The Impact of Transparency

April 17, 2024

On January 1st, 2023, Washington State implemented a new law designed to usher in a new era of compensation transparency in the state. It requires employers with 15 or more employees to disclose pay ranges and benefits for every open position they advertise.

Here are the details of the new law:

(1) The employer must disclose in each posting for each job opening the wage scale or salary range, and a general description of all of the benefits and other compensation to be offered to the hired applicant. For the purposes of this section, “posting” means any solicitation intended to recruit job applicants for a specific available position, including recruitment done directly by an employer or indirectly through a third party, and includes any postings done electronically, or with a printed hard copy, that includes qualifications for desired applicants.

(2) Upon request of an employee offered an internal transfer to a new position or promotion, the employer must provide the wage scale or salary range for the employee’s new position.

(3) This section only applies to employers with 15 or more employees.

(4) A job applicant or an employee is entitled to the remedies in RCW 49.58.060 and 49.58.070 for violations of this section. Recovery of any wages and interest must be calculated from the first date wages were owed to the employee.

 More info and explanation.

While not unique to Washington (similar laws had already been implemented in Colorado, California, Connecticut, Maryland (set to update shortly), Nevada, and also in New York City), lawmakers in Washington State specifically hoped to combat the gender pay gap, a persistent issue. They saw compensation transparency as a way to level the playing and discourage gender-based disparities in hiring negotiations.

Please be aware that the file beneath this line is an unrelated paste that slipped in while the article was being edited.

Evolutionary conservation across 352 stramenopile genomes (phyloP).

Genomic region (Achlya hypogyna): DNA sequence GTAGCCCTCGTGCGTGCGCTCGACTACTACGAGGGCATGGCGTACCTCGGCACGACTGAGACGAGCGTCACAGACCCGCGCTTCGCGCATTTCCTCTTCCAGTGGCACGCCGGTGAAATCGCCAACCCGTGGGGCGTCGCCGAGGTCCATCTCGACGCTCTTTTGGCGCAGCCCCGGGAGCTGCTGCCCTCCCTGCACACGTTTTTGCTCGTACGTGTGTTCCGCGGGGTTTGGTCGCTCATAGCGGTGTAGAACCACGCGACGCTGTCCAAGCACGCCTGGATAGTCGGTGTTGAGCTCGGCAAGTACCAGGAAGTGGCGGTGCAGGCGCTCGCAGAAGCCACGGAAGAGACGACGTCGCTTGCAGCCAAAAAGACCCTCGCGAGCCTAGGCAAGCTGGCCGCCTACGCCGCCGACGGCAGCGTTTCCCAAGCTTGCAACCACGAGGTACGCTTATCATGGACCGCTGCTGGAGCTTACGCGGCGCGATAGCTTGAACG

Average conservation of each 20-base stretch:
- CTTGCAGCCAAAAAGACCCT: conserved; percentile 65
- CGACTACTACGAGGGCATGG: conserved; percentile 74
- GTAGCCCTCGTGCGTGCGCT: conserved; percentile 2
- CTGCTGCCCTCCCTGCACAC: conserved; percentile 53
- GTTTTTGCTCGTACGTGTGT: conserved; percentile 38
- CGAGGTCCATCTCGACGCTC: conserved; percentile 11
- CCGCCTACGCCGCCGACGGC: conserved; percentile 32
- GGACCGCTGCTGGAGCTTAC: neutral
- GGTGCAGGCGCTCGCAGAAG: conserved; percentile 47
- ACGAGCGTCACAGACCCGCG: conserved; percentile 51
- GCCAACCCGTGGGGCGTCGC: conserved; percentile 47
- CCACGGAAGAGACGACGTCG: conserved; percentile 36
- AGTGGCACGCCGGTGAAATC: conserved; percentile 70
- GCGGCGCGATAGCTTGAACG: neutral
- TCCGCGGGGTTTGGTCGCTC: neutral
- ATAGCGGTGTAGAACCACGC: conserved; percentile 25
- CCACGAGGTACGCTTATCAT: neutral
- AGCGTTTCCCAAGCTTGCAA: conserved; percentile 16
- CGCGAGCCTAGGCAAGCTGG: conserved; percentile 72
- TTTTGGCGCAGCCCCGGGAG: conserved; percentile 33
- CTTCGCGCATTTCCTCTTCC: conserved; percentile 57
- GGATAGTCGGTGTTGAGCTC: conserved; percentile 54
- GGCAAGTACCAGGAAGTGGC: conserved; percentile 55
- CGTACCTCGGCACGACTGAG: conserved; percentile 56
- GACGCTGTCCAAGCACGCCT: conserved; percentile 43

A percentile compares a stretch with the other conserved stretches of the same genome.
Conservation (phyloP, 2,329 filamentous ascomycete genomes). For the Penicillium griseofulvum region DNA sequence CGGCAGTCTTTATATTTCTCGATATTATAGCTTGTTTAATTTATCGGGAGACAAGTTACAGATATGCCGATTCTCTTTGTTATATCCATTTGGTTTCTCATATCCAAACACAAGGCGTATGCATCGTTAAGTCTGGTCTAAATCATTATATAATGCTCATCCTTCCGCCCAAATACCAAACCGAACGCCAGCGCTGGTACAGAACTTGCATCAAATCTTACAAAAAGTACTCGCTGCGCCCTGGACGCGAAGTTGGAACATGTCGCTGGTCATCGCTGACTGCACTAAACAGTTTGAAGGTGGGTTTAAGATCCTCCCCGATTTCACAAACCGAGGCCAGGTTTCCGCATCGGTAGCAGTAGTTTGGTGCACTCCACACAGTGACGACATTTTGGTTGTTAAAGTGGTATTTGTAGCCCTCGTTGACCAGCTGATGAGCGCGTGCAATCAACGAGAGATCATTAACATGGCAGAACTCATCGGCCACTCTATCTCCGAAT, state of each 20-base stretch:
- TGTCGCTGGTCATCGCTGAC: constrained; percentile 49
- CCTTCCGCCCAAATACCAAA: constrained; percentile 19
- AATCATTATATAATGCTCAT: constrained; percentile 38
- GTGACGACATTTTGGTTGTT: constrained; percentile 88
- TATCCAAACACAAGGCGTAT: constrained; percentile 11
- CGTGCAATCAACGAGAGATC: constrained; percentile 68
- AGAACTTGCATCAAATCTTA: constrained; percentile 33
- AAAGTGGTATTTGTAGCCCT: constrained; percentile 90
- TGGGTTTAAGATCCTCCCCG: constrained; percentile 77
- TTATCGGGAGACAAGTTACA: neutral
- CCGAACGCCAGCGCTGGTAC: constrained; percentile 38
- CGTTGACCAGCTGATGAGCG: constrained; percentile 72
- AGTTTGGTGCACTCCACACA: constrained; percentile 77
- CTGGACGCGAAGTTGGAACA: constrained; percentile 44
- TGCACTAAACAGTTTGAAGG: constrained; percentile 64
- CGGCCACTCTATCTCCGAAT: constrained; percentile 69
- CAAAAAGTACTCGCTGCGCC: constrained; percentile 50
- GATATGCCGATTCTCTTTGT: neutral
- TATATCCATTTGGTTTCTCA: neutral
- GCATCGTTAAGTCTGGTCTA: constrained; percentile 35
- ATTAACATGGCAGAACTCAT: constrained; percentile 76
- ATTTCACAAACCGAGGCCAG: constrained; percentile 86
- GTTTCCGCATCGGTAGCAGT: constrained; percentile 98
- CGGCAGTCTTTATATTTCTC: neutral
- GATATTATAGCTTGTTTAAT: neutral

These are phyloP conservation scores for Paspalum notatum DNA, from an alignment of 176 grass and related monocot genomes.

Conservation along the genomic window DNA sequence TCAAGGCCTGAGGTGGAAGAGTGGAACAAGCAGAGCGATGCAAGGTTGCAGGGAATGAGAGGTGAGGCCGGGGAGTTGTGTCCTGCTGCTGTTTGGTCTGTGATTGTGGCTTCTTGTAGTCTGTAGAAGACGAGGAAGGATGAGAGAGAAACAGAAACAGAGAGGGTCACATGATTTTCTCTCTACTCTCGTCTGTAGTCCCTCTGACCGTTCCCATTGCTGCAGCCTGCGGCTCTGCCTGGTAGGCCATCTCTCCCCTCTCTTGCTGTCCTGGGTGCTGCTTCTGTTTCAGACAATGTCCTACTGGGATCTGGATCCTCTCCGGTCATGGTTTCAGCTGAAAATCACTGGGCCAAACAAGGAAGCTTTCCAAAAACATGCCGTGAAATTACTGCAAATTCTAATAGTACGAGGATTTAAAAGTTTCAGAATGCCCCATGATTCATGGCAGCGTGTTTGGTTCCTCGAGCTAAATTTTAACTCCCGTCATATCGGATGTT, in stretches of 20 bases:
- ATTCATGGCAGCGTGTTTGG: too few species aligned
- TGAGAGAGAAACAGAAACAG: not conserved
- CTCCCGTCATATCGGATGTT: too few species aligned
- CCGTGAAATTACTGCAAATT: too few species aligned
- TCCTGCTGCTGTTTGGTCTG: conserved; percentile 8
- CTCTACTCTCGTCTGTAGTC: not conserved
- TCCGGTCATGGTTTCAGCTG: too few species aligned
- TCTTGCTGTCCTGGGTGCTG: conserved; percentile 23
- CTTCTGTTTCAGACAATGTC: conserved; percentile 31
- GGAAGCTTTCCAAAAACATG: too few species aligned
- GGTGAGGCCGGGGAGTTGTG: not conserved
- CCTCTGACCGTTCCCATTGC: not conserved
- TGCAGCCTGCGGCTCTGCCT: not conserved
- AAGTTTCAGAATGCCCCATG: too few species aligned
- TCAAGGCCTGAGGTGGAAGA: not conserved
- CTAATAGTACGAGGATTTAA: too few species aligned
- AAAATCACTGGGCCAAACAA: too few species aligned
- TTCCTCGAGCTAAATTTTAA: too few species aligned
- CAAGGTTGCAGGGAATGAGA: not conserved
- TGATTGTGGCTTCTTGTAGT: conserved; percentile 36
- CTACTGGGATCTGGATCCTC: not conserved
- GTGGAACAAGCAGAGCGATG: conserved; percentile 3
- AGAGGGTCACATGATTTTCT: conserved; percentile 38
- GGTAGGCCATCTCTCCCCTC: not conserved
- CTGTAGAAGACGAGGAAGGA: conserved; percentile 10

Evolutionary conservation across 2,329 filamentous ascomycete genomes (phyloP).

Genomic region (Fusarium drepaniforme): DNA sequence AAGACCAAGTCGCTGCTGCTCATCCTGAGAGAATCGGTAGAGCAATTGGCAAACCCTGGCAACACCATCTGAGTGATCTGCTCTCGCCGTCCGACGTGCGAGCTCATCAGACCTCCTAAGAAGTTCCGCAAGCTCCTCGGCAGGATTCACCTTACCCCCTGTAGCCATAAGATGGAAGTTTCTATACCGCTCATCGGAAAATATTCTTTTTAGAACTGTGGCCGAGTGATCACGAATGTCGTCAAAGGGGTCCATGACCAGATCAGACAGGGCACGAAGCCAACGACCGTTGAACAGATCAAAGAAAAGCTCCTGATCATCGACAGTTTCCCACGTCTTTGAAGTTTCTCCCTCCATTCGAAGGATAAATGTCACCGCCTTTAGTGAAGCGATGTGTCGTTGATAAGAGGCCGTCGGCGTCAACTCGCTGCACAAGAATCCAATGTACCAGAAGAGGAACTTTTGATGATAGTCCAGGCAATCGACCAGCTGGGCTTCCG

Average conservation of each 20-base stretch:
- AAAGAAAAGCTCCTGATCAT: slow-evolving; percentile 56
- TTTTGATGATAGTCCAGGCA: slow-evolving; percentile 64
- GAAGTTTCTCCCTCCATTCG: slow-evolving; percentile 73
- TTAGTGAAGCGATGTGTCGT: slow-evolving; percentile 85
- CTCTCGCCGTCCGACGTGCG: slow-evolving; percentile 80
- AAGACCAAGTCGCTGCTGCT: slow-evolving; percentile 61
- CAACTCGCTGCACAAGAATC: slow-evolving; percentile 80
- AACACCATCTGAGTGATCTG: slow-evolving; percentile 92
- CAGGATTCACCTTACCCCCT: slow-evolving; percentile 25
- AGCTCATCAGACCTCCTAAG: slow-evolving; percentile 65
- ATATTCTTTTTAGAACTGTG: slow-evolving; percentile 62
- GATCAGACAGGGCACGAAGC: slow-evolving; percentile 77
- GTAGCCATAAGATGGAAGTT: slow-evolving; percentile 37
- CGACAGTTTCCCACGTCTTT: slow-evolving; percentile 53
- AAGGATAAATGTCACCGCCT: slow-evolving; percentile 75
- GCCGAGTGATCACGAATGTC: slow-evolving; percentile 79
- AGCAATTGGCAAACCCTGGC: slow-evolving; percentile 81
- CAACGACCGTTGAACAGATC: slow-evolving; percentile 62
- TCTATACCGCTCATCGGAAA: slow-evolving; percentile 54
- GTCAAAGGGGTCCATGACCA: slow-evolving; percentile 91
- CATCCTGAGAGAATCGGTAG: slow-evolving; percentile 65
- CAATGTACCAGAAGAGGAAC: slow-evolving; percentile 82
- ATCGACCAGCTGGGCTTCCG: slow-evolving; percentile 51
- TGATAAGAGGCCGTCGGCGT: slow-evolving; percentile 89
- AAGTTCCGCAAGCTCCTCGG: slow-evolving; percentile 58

But the hoped-for benefits of the law extend beyond gender equality. Employers and candidates alike benefit from a more positive hiring experience, and transparency in compensation is one factor that fosters trust to make this possible. After all, if you’re a candidate, would you rather pursue an interview with a potential employer who is up front about pay and benefits – or one who isn’t? And as an employer, would you rather spend your time speaking with fully-informed candidates from the start, or those who are more likely to bail out in the middle of the process if they discover compensation isn’t in line with their goals?


Of course, societal shifts don’t happen overnight.

One year in, how has the landscape shifted for job seekers, especially women? Have the new transparency measures encouraged fairer negotiations? In some ways, it’s still too early to tell what the real-world impact of this law will be, but as discussions around compensation become more open, there’s optimism that progress is being made.

Of course, some employers still have reservations about the changes. But, as the workforce becomes increasingly populated by Millennials and Gen Z, who value transparency and authenticity, the tide of public opinion seems to be turning.

What started as a movement in select states could soon become a nationwide standard. Already, employers across the country are embracing transparency voluntarily, even in states without robust wage transparency laws.

The journey towards equitable compensation is ongoing. Washington’s bold experiment is likely to continue sparking broader conversations about fairness and accountability in the workplace. As we navigate this new era of compensation, one thing remains certain: transparency isn’t just a trend—it’s the future.

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